Responsive Email Design | Lesson #107
Bulletproof Centering in HTML Emails
Centering elements in Foundation for Emails
Ironically, vertically centering things in HTML emails is relatively easy compared to web development. The challenge is coming up with a centered layout that tests well across clients. Surprisingly, a lot of the solutions out there did not seem to test well – and the major problem child was Outlook (surprise, surprise). You’ll commonly need to center images, text, buttons, and the email's container for your designs. In this lesson we’ll learn some different techniques (and hacks) to center anything in emails.
Luckily, this is easy. You can center any piece of text with one class,
I'm centered, like a boss!
<h4 class="center">I'm centered, like a boss!</h4>
Centering the Container
The second most common element you’ll center in your design is the container. The container is what “contains” your email’s content. It is centered by default in the Foundation for Emails boilerplate and we’ll explain how.
<table class="body"> <tr> <td class="center" align="center" valign="top"> <center> <table class="container"> <tr> <td> <!-- Email Content --> </td> </tr> </table> </center> </td> </tr> </table>
Some clients strip out the
<body> tag and others won’t respect setting
margin: 0 auto; on
We use three methods to ensure that every email client respects our wishes of a centered container.
This is our standard centering “recipe”. Combining these three redundant methods usually results in consistent rendering across clients.
- align: center; - Supported in all email clients and works for “most” elements
- .center class - The applies text-align: center; for block-level elements
<center>tags - This centers block-level elements. The
<center>tag has been deprecated in HTML5 but the doctype for emails is not HTML5 and it's still necessary for some email clients.
Center an Image
You’ll probably need to do this often. Center an image that is NOT full width inside the container. Sounds simple, and it is.
<table class="row"> <tr> <td class="wrapper last"> <table class="twelve columns"> <tr> <td class="center"> <center> <!-- Centered image --> <img class="center" src="http://placehold.it/125x125"> </center> </td> <td class="expander"></td> </tr> </table> </td> </tr> </table>
.center works to center an image because images by default our
display: inline; and can be centered like text. As a fallback for multiple versions of Outlook and Apple mail, we add the
Center a Button
By default buttons expand to take up the width of the container they are in. So that means you can size a button with the columns.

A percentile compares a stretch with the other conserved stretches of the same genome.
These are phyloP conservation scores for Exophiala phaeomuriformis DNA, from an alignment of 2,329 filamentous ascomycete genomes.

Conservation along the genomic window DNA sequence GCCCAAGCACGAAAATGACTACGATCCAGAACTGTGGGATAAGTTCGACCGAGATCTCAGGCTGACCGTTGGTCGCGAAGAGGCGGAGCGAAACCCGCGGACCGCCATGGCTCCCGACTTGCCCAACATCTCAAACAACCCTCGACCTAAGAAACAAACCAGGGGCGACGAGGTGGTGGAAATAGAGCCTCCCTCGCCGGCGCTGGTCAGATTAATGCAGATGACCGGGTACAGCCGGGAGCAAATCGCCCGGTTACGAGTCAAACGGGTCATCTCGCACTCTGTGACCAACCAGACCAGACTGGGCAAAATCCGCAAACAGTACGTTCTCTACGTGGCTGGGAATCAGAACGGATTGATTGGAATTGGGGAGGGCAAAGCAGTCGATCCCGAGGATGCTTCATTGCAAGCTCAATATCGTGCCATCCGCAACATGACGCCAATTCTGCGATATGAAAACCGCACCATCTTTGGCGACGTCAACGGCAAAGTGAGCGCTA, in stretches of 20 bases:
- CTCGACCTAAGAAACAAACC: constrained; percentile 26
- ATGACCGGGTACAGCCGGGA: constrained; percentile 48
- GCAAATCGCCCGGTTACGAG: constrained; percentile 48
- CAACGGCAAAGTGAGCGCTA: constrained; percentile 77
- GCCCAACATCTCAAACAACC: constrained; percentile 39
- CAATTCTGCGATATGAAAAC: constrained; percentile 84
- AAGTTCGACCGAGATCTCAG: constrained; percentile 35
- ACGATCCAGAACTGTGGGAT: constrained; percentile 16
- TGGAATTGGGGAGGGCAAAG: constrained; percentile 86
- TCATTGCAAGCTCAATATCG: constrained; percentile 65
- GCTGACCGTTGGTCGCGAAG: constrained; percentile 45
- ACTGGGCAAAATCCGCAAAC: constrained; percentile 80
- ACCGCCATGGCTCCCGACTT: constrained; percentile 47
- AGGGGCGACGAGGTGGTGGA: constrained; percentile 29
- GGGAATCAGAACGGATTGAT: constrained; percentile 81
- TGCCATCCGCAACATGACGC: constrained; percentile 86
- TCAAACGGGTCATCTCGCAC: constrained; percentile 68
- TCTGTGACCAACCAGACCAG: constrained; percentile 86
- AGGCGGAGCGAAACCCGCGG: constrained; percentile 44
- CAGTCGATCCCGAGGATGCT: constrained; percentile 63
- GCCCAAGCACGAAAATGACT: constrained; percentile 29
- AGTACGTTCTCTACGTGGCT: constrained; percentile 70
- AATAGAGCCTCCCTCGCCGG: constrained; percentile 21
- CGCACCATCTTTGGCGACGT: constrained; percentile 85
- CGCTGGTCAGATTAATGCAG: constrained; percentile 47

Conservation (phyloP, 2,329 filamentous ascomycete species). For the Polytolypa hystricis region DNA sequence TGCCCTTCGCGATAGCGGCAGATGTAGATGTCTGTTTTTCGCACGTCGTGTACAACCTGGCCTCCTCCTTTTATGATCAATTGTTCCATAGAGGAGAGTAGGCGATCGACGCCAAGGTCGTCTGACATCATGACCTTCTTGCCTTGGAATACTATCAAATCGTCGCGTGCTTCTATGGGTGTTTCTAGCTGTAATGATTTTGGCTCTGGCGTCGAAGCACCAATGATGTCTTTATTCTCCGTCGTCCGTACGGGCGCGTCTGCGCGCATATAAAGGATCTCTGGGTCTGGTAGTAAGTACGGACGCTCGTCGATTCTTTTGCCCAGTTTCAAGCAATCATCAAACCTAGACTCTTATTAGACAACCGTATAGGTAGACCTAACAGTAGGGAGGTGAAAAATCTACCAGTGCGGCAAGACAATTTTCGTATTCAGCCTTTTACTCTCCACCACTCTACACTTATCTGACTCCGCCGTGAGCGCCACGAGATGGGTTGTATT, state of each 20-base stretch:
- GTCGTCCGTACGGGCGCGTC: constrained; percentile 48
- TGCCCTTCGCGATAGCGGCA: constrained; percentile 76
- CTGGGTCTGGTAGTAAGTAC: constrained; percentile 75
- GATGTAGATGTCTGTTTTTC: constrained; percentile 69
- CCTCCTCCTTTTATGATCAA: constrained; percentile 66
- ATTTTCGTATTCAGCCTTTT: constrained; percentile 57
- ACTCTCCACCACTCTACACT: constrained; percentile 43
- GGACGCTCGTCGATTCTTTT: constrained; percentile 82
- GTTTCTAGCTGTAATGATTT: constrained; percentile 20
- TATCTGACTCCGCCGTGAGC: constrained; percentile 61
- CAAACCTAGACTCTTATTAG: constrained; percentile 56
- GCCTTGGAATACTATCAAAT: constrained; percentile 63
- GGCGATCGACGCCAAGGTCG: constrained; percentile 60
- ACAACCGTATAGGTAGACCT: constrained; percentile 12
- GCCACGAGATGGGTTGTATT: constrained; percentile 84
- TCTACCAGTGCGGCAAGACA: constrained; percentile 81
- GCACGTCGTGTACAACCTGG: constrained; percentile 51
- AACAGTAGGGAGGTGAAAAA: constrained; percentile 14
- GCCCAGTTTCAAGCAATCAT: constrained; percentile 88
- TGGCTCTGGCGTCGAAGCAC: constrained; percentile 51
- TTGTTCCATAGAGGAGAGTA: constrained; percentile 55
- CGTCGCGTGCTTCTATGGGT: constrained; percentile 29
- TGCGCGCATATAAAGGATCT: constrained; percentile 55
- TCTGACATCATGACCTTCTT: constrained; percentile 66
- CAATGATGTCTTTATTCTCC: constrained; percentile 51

<table class="row"> <tr> <td class="wrapper"> <center> <table class="four columns" align="center"> <tr> <td> <table class="button"> <tr> <td> <a href="#">Like on Facebook</a> </td> </tr> </table> </td> <td class="expander"></td> </tr> </table> </center> </td> </tr> </table>
So you can see in the above code example, this button is in four columns. Now to center it, we’ll actually be centering the columns themselves. Wrapping the columns in the
<center> tag as well as adding the
align="center" attribute to the table of the
.columns will make this happen.
Bonus: Center Multiple Buttons (or Images)
What if you had multiple buttons (or images) that do not take up the full width of the container? Again, we’ll add the buttons into our columns to size them.
* This does not work for Android 4.4. Use two - six column buttons instead if you need to support this client. Further reading →
Luckily, the new version for Foundation for Emails has solved this by using
<th> tags in place of
<table class="row"> <tr> <td class="wrapper offset-by-two"> <table class="four columns"> <tr> <td> <table class="button"> <tr> <td> <a href="#">Like on Facebook</a> </td> </tr> </table> </td> <td class="expander"></td> </tr> </table> </td> <td class="wrapper last"> <table class="four columns"> <tr> <td> <table class="button"> <tr> <td> <a href="#">Share on Twitter</a> </td> </tr> </table> </td> <td class="expander"></td> </tr> </table> </td> </tr> </table>
Since we have only have eight columns in this row, there are four columns left unused. By default the columns we have added here are positioned to the left. We can use an offset to “push” the columns over from the left. The offset class goes on the wrapper of the first set of columns to add padding to the left, therefore pushing the columns over.
We will offset the columns by two (
.offset-by-two) because that will add two columns of space on the left and the right of our buttons.
2 columns + 4 columns + 4 columns + 2 columns = 12 columns
On a mobile device, the buttons will stack and be full width.
Even though working with HTML emails can be challenging, being industrious can help you find all kinds of workarounds. When it comes to centering things reliably, you now have the tools to do it and know it will work in every client, even Outlook. With Foundation for Emails 2 coming just around the corner, building HTML will definitely suck less.
About the instructor
Rafi Benkual oversees the Foundation Forum. Rafi managed people, stores and small organizations before joining ZURB as our Foundation Advocate.
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